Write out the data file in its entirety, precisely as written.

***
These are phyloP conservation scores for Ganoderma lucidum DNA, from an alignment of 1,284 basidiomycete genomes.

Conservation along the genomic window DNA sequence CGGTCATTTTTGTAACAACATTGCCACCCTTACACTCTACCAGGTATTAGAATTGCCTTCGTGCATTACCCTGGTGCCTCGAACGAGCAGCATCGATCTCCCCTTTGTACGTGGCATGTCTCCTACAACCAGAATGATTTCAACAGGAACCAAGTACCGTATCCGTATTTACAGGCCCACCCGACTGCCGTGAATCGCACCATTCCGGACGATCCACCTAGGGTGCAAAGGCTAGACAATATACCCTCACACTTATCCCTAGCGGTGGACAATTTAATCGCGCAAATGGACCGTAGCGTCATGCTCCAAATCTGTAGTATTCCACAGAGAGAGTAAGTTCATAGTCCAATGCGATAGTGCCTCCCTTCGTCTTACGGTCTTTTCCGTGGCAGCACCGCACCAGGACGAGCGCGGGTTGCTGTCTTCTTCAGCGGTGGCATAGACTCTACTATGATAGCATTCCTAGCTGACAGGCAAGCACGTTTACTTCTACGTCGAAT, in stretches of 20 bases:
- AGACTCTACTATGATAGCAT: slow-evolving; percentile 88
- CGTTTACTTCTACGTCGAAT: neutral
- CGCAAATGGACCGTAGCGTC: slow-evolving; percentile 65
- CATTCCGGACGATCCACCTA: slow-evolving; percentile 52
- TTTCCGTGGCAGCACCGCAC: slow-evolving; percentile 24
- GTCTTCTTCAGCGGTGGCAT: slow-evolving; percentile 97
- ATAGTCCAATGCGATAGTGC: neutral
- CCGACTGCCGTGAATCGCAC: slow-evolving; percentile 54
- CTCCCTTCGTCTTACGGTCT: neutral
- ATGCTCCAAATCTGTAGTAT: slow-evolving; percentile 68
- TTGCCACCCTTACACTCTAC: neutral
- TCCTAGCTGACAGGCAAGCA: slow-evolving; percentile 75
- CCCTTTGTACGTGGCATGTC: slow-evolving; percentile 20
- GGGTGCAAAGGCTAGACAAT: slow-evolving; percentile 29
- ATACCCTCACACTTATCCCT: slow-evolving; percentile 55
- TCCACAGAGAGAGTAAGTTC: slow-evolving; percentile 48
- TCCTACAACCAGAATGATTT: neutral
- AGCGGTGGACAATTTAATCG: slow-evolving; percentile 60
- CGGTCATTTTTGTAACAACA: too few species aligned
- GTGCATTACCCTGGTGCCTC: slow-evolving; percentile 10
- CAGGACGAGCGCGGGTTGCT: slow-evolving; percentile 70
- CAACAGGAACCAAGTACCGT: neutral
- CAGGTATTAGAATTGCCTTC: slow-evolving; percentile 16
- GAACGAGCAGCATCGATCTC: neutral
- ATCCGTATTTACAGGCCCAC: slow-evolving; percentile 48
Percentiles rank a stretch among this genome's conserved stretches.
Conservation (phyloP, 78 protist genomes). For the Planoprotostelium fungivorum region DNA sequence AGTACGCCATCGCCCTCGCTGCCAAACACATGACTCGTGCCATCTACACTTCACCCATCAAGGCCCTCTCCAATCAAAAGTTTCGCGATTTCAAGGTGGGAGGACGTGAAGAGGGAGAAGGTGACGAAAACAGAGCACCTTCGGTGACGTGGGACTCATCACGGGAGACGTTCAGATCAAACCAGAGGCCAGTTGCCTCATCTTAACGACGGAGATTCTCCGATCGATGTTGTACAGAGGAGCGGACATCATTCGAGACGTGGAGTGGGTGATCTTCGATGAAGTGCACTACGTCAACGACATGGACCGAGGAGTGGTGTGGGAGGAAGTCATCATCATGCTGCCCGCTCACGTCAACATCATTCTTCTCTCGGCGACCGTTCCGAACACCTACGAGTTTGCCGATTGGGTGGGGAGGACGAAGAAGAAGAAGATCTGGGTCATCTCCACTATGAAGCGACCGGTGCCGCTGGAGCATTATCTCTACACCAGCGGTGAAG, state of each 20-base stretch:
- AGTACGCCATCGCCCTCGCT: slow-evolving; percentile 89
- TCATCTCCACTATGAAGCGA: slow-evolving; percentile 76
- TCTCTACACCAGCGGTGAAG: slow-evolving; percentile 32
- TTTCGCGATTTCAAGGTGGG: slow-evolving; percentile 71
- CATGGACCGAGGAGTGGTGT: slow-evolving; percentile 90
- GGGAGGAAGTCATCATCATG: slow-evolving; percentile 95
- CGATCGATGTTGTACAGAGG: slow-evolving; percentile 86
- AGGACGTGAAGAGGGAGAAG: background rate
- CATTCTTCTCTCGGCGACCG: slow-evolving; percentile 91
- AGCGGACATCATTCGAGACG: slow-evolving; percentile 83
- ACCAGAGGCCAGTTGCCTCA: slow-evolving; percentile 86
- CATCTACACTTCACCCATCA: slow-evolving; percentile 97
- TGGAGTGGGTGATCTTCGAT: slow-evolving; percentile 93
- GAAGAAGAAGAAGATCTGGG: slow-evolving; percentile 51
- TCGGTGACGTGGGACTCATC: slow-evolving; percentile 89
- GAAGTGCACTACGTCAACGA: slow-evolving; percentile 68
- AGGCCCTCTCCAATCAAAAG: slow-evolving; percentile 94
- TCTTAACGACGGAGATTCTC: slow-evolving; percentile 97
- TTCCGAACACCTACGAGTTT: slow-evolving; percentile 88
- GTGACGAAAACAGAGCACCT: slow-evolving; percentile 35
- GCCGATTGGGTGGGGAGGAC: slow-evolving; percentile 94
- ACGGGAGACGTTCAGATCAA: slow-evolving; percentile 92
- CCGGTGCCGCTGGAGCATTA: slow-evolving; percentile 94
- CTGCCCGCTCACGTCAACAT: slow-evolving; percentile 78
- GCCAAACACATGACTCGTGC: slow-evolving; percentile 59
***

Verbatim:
These are phyloP conservation scores for Ganoderma lucidum DNA, from an alignment of 1,284 basidiomycete genomes.

Conservation along the genomic window DNA sequence CGGTCATTTTTGTAACAACATTGCCACCCTTACACTCTACCAGGTATTAGAATTGCCTTCGTGCATTACCCTGGTGCCTCGAACGAGCAGCATCGATCTCCCCTTTGTACGTGGCATGTCTCCTACAACCAGAATGATTTCAACAGGAACCAAGTACCGTATCCGTATTTACAGGCCCACCCGACTGCCGTGAATCGCACCATTCCGGACGATCCACCTAGGGTGCAAAGGCTAGACAATATACCCTCACACTTATCCCTAGCGGTGGACAATTTAATCGCGCAAATGGACCGTAGCGTCATGCTCCAAATCTGTAGTATTCCACAGAGAGAGTAAGTTCATAGTCCAATGCGATAGTGCCTCCCTTCGTCTTACGGTCTTTTCCGTGGCAGCACCGCACCAGGACGAGCGCGGGTTGCTGTCTTCTTCAGCGGTGGCATAGACTCTACTATGATAGCATTCCTAGCTGACAGGCAAGCACGTTTACTTCTACGTCGAAT, in stretches of 20 bases:
- AGACTCTACTATGATAGCAT: slow-evolving; percentile 88
- CGTTTACTTCTACGTCGAAT: neutral
- CGCAAATGGACCGTAGCGTC: slow-evolving; percentile 65
- CATTCCGGACGATCCACCTA: slow-evolving; percentile 52
- TTTCCGTGGCAGCACCGCAC: slow-evolving; percentile 24
- GTCTTCTTCAGCGGTGGCAT: slow-evolving; percentile 97
- ATAGTCCAATGCGATAGTGC: neutral
- CCGACTGCCGTGAATCGCAC: slow-evolving; percentile 54
- CTCCCTTCGTCTTACGGTCT: neutral
- ATGCTCCAAATCTGTAGTAT: slow-evolving; percentile 68
- TTGCCACCCTTACACTCTAC: neutral
- TCCTAGCTGACAGGCAAGCA: slow-evolving; percentile 75
- CCCTTTGTACGTGGCATGTC: slow-evolving; percentile 20
- GGGTGCAAAGGCTAGACAAT: slow-evolving; percentile 29
- ATACCCTCACACTTATCCCT: slow-evolving; percentile 55
- TCCACAGAGAGAGTAAGTTC: slow-evolving; percentile 48
- TCCTACAACCAGAATGATTT: neutral
- AGCGGTGGACAATTTAATCG: slow-evolving; percentile 60
- CGGTCATTTTTGTAACAACA: too few species aligned
- GTGCATTACCCTGGTGCCTC: slow-evolving; percentile 10
- CAGGACGAGCGCGGGTTGCT: slow-evolving; percentile 70
- CAACAGGAACCAAGTACCGT: neutral
- CAGGTATTAGAATTGCCTTC: slow-evolving; percentile 16
- GAACGAGCAGCATCGATCTC: neutral
- ATCCGTATTTACAGGCCCAC: slow-evolving; percentile 48
Percentiles rank a stretch among this genome's conserved stretches.
Conservation (phyloP, 78 protist genomes). For the Planoprotostelium fungivorum region DNA sequence AGTACGCCATCGCCCTCGCTGCCAAACACATGACTCGTGCCATCTACACTTCACCCATCAAGGCCCTCTCCAATCAAAAGTTTCGCGATTTCAAGGTGGGAGGACGTGAAGAGGGAGAAGGTGACGAAAACAGAGCACCTTCGGTGACGTGGGACTCATCACGGGAGACGTTCAGATCAAACCAGAGGCCAGTTGCCTCATCTTAACGACGGAGATTCTCCGATCGATGTTGTACAGAGGAGCGGACATCATTCGAGACGTGGAGTGGGTGATCTTCGATGAAGTGCACTACGTCAACGACATGGACCGAGGAGTGGTGTGGGAGGAAGTCATCATCATGCTGCCCGCTCACGTCAACATCATTCTTCTCTCGGCGACCGTTCCGAACACCTACGAGTTTGCCGATTGGGTGGGGAGGACGAAGAAGAAGAAGATCTGGGTCATCTCCACTATGAAGCGACCGGTGCCGCTGGAGCATTATCTCTACACCAGCGGTGAAG, state of each 20-base stretch:
- AGTACGCCATCGCCCTCGCT: slow-evolving; percentile 89
- TCATCTCCACTATGAAGCGA: slow-evolving; percentile 76
- TCTCTACACCAGCGGTGAAG: slow-evolving; percentile 32
- TTTCGCGATTTCAAGGTGGG: slow-evolving; percentile 71
- CATGGACCGAGGAGTGGTGT: slow-evolving; percentile 90
- GGGAGGAAGTCATCATCATG: slow-evolving; percentile 95
- CGATCGATGTTGTACAGAGG: slow-evolving; percentile 86
- AGGACGTGAAGAGGGAGAAG: background rate
- CATTCTTCTCTCGGCGACCG: slow-evolving; percentile 91
- AGCGGACATCATTCGAGACG: slow-evolving; percentile 83
- ACCAGAGGCCAGTTGCCTCA: slow-evolving; percentile 86
- CATCTACACTTCACCCATCA: slow-evolving; percentile 97
- TGGAGTGGGTGATCTTCGAT: slow-evolving; percentile 93
- GAAGAAGAAGAAGATCTGGG: slow-evolving; percentile 51
- TCGGTGACGTGGGACTCATC: slow-evolving; percentile 89
- GAAGTGCACTACGTCAACGA: slow-evolving; percentile 68
- AGGCCCTCTCCAATCAAAAG: slow-evolving; percentile 94
- TCTTAACGACGGAGATTCTC: slow-evolving; percentile 97
- TTCCGAACACCTACGAGTTT: slow-evolving; percentile 88
- GTGACGAAAACAGAGCACCT: slow-evolving; percentile 35
- GCCGATTGGGTGGGGAGGAC: slow-evolving; percentile 94
- ACGGGAGACGTTCAGATCAA: slow-evolving; percentile 92
- CCGGTGCCGCTGGAGCATTA: slow-evolving; percentile 94
- CTGCCCGCTCACGTCAACAT: slow-evolving; percentile 78
- GCCAAACACATGACTCGTGC: slow-evolving; percentile 59